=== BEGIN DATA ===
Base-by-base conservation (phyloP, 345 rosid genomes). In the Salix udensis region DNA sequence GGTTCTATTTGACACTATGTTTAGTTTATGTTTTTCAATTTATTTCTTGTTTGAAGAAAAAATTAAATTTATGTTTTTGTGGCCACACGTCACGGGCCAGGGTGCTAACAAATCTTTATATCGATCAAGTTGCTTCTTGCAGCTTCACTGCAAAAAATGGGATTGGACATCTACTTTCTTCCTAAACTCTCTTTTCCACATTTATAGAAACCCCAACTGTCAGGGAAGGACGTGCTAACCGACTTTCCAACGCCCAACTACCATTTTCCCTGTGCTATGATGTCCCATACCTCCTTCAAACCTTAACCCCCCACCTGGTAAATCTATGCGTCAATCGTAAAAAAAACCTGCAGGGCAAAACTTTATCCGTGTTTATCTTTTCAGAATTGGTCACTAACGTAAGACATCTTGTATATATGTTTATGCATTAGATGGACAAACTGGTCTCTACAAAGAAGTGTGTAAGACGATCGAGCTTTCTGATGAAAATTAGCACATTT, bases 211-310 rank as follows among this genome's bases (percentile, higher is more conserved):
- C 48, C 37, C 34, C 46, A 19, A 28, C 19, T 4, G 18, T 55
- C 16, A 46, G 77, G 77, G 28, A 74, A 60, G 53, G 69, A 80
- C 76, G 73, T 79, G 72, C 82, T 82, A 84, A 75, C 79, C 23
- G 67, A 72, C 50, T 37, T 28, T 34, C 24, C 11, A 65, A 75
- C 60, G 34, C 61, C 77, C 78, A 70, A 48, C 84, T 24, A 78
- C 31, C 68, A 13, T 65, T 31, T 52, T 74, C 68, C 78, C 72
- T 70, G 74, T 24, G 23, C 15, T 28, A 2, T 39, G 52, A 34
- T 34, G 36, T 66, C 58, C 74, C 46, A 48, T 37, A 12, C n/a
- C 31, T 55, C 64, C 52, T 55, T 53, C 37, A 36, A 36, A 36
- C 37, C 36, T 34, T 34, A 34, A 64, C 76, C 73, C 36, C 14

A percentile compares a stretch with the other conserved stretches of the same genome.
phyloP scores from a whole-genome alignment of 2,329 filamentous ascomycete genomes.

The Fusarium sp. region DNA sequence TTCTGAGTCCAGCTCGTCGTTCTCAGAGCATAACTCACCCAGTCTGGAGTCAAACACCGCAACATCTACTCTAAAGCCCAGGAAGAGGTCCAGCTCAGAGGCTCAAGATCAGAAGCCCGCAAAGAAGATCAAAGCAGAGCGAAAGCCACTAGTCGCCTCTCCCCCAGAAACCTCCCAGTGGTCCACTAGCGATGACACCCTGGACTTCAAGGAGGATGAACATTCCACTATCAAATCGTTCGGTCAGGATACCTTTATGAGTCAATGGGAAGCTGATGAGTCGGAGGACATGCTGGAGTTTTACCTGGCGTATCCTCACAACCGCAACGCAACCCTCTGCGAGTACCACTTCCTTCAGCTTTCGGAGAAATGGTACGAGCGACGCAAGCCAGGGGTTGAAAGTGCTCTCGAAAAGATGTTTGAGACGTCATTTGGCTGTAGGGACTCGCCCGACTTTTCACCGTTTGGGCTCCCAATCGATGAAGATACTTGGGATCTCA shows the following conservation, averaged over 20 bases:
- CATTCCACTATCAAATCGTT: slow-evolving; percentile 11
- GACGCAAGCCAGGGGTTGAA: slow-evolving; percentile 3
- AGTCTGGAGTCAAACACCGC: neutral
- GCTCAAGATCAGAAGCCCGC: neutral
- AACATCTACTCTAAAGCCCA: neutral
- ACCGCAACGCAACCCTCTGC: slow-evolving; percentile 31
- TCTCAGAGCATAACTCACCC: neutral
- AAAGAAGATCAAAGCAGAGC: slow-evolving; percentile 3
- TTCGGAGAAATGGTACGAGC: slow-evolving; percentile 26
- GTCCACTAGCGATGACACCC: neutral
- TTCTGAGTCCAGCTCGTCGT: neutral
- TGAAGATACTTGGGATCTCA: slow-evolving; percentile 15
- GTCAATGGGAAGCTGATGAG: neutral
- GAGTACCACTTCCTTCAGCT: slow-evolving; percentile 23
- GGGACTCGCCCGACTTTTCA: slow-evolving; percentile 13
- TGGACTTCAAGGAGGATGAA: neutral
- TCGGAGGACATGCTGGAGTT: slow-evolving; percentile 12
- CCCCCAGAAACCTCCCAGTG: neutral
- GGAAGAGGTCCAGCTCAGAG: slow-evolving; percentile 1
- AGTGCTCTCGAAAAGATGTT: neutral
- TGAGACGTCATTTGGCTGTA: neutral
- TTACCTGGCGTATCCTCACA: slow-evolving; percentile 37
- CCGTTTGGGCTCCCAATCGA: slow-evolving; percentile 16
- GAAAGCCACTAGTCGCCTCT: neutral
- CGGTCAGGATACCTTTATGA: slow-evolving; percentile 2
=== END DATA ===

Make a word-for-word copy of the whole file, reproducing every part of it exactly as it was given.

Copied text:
Base-by-base conservation (phyloP, 345 rosid genomes). In the Salix udensis region DNA sequence GGTTCTATTTGACACTATGTTTAGTTTATGTTTTTCAATTTATTTCTTGTTTGAAGAAAAAATTAAATTTATGTTTTTGTGGCCACACGTCACGGGCCAGGGTGCTAACAAATCTTTATATCGATCAAGTTGCTTCTTGCAGCTTCACTGCAAAAAATGGGATTGGACATCTACTTTCTTCCTAAACTCTCTTTTCCACATTTATAGAAACCCCAACTGTCAGGGAAGGACGTGCTAACCGACTTTCCAACGCCCAACTACCATTTTCCCTGTGCTATGATGTCCCATACCTCCTTCAAACCTTAACCCCCCACCTGGTAAATCTATGCGTCAATCGTAAAAAAAACCTGCAGGGCAAAACTTTATCCGTGTTTATCTTTTCAGAATTGGTCACTAACGTAAGACATCTTGTATATATGTTTATGCATTAGATGGACAAACTGGTCTCTACAAAGAAGTGTGTAAGACGATCGAGCTTTCTGATGAAAATTAGCACATTT, bases 211-310 rank as follows among this genome's bases (percentile, higher is more conserved):
- C 48, C 37, C 34, C 46, A 19, A 28, C 19, T 4, G 18, T 55
- C 16, A 46, G 77, G 77, G 28, A 74, A 60, G 53, G 69, A 80
- C 76, G 73, T 79, G 72, C 82, T 82, A 84, A 75, C 79, C 23
- G 67, A 72, C 50, T 37, T 28, T 34, C 24, C 11, A 65, A 75
- C 60, G 34, C 61, C 77, C 78, A 70, A 48, C 84, T 24, A 78
- C 31, C 68, A 13, T 65, T 31, T 52, T 74, C 68, C 78, C 72
- T 70, G 74, T 24, G 23, C 15, T 28, A 2, T 39, G 52, A 34
- T 34, G 36, T 66, C 58, C 74, C 46, A 48, T 37, A 12, C n/a
- C 31, T 55, C 64, C 52, T 55, T 53, C 37, A 36, A 36, A 36
- C 37, C 36, T 34, T 34, A 34, A 64, C 76, C 73, C 36, C 14

A percentile compares a stretch with the other conserved stretches of the same genome.
phyloP scores from a whole-genome alignment of 2,329 filamentous ascomycete genomes.

The Fusarium sp. region DNA sequence TTCTGAGTCCAGCTCGTCGTTCTCAGAGCATAACTCACCCAGTCTGGAGTCAAACACCGCAACATCTACTCTAAAGCCCAGGAAGAGGTCCAGCTCAGAGGCTCAAGATCAGAAGCCCGCAAAGAAGATCAAAGCAGAGCGAAAGCCACTAGTCGCCTCTCCCCCAGAAACCTCCCAGTGGTCCACTAGCGATGACACCCTGGACTTCAAGGAGGATGAACATTCCACTATCAAATCGTTCGGTCAGGATACCTTTATGAGTCAATGGGAAGCTGATGAGTCGGAGGACATGCTGGAGTTTTACCTGGCGTATCCTCACAACCGCAACGCAACCCTCTGCGAGTACCACTTCCTTCAGCTTTCGGAGAAATGGTACGAGCGACGCAAGCCAGGGGTTGAAAGTGCTCTCGAAAAGATGTTTGAGACGTCATTTGGCTGTAGGGACTCGCCCGACTTTTCACCGTTTGGGCTCCCAATCGATGAAGATACTTGGGATCTCA shows the following conservation, averaged over 20 bases:
- CATTCCACTATCAAATCGTT: slow-evolving; percentile 11
- GACGCAAGCCAGGGGTTGAA: slow-evolving; percentile 3
- AGTCTGGAGTCAAACACCGC: neutral
- GCTCAAGATCAGAAGCCCGC: neutral
- AACATCTACTCTAAAGCCCA: neutral
- ACCGCAACGCAACCCTCTGC: slow-evolving; percentile 31
- TCTCAGAGCATAACTCACCC: neutral
- AAAGAAGATCAAAGCAGAGC: slow-evolving; percentile 3
- TTCGGAGAAATGGTACGAGC: slow-evolving; percentile 26
- GTCCACTAGCGATGACACCC: neutral
- TTCTGAGTCCAGCTCGTCGT: neutral
- TGAAGATACTTGGGATCTCA: slow-evolving; percentile 15
- GTCAATGGGAAGCTGATGAG: neutral
- GAGTACCACTTCCTTCAGCT: slow-evolving; percentile 23
- GGGACTCGCCCGACTTTTCA: slow-evolving; percentile 13
- TGGACTTCAAGGAGGATGAA: neutral
- TCGGAGGACATGCTGGAGTT: slow-evolving; percentile 12
- CCCCCAGAAACCTCCCAGTG: neutral
- GGAAGAGGTCCAGCTCAGAG: slow-evolving; percentile 1
- AGTGCTCTCGAAAAGATGTT: neutral
- TGAGACGTCATTTGGCTGTA: neutral
- TTACCTGGCGTATCCTCACA: slow-evolving; percentile 37
- CCGTTTGGGCTCCCAATCGA: slow-evolving; percentile 16
- GAAAGCCACTAGTCGCCTCT: neutral
- CGGTCAGGATACCTTTATGA: slow-evolving; percentile 2